A previous study suggested that 10%–20% of the variance in crashes and more than 35% of the variance in risky driving can be explained by personality variables (e.g., thrill-seeking, impulsiveness, and hostility/anger) [28]. As one important method to quantify the personal traits, the Eysenck Personality Questionnaire (EPQ) conceptualized personality as two biologically based independent dimensions of temperament measured on a continuum, that is, extraversion (E)/introversion and neuroticism (N)/stability [29]. Based on a further study, a third temperament category, psychoticism (P)/socialization, and a fourth scale, the lie, were added to EPQ [30]. EPQ revised for Chinese (EPQ-RSC) is a simplified version [31] to facilitate assessment of a Chinese person’s personality traits. EPQ-RSC includes 48 questions related to four dimensions (12 question each, for a maximum of 12 points). Extraversion is characterized by being outgoing, talkative, high on positive affect (feeling good), and in need of external stimulation [32]. Neuroticism is related to experiencing negative affect [33]. Psychoticism refers to the liability to have a psychotic episode (or break with reality) and aggression [34]. It has been shown that accident occurrence is highly affected by personality traits [35, 36]. Dahlen et al. proposed that driver traffic collisions and violations could be predicted using a model involving driver anger, emotional stability, extraversion, openness to experience, agreeableness, and conscientiousness as personality factors [35]. Numerous studies have been conducted to explore the relation between personality traits and risky driving [37, 38]. Results from such studies provide strong support for policy-makers. However, how to apply personality traits to accident prediction and prevention from a technological perspective remains an open question.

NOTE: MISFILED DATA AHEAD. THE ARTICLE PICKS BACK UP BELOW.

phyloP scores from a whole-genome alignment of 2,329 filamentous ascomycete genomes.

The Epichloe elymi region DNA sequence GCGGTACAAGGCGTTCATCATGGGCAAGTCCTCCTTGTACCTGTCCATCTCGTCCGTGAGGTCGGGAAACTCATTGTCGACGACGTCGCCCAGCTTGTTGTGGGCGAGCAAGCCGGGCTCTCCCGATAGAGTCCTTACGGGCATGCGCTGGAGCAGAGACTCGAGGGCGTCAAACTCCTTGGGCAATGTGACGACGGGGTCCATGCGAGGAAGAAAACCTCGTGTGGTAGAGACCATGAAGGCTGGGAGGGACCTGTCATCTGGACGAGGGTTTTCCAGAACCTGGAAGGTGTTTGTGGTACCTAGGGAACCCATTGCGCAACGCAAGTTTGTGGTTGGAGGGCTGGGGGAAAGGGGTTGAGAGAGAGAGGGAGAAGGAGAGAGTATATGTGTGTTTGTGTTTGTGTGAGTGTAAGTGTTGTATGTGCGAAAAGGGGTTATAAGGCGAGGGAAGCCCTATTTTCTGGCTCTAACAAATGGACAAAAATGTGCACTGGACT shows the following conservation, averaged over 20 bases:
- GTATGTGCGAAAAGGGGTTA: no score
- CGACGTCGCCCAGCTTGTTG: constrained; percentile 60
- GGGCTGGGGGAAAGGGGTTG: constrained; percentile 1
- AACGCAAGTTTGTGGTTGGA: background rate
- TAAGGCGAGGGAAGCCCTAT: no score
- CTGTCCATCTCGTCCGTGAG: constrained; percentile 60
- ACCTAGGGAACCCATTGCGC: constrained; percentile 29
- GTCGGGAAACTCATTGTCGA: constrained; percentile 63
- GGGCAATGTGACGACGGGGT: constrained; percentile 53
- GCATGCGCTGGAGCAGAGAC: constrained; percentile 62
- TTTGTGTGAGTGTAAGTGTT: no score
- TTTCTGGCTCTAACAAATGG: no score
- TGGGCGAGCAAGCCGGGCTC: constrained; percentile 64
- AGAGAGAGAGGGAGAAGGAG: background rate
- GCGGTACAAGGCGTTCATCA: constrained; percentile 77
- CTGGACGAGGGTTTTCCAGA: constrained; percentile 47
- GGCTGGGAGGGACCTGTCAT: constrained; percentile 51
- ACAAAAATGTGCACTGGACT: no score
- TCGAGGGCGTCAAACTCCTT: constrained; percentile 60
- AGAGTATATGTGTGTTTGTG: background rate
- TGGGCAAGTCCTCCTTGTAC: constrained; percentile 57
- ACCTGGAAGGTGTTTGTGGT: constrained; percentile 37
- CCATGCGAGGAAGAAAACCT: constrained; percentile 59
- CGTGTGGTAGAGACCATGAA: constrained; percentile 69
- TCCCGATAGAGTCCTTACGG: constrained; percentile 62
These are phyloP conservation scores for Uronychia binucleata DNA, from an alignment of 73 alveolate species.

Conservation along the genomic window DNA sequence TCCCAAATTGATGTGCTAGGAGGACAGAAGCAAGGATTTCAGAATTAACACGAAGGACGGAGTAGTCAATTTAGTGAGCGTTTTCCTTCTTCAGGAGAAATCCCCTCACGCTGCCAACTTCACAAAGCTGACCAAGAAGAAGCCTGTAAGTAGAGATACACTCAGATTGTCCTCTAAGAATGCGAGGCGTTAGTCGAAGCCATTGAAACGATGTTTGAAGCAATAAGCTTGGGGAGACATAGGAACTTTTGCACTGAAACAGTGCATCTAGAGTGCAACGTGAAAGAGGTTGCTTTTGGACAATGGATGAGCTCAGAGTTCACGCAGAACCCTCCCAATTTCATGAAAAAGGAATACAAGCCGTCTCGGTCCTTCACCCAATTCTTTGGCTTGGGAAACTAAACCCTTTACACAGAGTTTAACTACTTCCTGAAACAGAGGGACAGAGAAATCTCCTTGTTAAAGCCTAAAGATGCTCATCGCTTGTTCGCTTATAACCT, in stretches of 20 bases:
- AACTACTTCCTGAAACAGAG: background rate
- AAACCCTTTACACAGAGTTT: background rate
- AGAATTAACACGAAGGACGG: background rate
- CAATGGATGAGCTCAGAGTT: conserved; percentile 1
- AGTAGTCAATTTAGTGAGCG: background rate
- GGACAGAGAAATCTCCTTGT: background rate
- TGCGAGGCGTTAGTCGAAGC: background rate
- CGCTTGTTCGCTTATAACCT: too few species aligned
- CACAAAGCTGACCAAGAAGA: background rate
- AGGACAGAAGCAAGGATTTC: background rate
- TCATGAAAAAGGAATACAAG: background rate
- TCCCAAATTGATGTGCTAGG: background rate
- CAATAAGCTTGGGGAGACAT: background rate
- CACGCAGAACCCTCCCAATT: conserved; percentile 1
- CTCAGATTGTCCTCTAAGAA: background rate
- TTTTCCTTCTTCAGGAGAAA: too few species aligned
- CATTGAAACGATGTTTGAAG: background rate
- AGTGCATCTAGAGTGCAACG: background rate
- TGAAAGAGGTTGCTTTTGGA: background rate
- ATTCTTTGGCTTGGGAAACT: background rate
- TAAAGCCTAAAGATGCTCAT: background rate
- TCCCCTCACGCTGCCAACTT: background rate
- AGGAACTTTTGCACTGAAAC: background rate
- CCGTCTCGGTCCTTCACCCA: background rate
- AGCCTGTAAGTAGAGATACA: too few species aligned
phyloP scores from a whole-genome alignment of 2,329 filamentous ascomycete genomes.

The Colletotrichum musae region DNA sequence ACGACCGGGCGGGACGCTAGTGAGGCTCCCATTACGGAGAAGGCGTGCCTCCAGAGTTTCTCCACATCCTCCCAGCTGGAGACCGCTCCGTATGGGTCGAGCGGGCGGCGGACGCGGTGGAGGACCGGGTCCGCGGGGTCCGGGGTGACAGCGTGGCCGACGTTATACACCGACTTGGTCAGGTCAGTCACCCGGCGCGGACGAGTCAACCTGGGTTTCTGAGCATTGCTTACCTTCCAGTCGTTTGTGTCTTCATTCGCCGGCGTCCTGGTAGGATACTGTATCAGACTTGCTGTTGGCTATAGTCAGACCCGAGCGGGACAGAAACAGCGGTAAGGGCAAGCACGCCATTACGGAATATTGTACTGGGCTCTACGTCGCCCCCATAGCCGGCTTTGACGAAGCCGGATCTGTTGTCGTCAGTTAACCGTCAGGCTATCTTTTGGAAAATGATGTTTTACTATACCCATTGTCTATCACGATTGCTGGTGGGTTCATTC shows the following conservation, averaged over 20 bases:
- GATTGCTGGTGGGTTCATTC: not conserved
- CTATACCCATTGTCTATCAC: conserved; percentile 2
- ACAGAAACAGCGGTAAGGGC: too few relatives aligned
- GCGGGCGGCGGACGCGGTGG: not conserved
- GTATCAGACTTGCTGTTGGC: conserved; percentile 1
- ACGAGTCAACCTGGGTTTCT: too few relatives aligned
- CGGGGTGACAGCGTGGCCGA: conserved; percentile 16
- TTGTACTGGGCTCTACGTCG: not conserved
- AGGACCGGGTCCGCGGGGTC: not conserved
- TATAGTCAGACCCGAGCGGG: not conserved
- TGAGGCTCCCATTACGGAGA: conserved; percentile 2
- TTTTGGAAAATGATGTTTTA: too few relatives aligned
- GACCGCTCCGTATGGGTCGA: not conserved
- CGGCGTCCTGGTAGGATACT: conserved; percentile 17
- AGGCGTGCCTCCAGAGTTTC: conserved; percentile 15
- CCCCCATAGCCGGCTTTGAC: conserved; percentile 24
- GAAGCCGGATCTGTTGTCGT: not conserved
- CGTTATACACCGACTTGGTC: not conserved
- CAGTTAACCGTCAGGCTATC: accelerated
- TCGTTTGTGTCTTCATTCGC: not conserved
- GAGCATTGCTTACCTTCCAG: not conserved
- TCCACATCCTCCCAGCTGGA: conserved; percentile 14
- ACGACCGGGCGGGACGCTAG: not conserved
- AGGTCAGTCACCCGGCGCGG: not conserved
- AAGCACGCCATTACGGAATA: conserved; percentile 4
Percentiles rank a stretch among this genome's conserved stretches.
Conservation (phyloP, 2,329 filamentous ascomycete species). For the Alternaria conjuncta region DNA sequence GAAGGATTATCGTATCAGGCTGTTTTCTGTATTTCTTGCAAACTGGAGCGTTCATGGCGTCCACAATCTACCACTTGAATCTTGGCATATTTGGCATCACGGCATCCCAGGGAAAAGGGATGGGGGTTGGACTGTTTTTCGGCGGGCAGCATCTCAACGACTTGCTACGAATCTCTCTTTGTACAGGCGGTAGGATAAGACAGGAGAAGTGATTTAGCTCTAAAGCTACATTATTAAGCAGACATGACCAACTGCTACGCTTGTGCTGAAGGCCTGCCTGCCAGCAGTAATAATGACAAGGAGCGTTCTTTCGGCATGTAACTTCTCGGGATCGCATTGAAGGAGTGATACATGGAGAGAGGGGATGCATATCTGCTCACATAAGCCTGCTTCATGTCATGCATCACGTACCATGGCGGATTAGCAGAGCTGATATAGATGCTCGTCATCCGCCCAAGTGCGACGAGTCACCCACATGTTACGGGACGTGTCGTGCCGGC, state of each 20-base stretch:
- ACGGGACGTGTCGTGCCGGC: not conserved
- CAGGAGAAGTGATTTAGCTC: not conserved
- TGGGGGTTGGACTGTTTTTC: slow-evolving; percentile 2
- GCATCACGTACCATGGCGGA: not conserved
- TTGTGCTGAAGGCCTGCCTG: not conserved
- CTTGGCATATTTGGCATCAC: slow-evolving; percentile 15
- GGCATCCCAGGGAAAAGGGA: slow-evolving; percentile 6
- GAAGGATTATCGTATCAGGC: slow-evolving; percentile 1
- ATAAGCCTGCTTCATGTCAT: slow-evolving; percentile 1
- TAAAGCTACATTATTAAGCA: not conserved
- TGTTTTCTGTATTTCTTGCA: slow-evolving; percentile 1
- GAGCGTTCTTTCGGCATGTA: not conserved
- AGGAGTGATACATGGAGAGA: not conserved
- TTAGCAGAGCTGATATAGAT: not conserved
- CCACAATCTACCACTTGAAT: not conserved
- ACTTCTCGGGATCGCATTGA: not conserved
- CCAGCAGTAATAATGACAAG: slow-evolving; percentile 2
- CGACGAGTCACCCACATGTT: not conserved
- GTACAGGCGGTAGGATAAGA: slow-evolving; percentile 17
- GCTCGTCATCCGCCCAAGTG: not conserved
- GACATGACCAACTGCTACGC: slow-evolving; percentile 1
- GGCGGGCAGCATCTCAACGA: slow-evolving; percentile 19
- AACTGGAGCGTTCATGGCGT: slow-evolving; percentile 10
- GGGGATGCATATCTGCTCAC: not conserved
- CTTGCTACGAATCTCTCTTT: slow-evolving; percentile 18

As is evident in the preceding literature review, previous studies have had some limitations. User-appropriate design of automatic systems is a key issue for the ever-developing capabilities of autonomous driving systems. However, relative to decision-making and prediction, driver risk-avoidance behavior in cut-in scenarios is not well understood. Currently, maneuver prediction relies on objective indicators, that is, environmental awareness. To better understand and predict driver maneuver decisions, considering the discovered effect of driver personality on risky driving, both objective indicators and driver characteristics should be applied. And driver maneuver prediction in cut-in scenarios is important to the better user experience of HAD.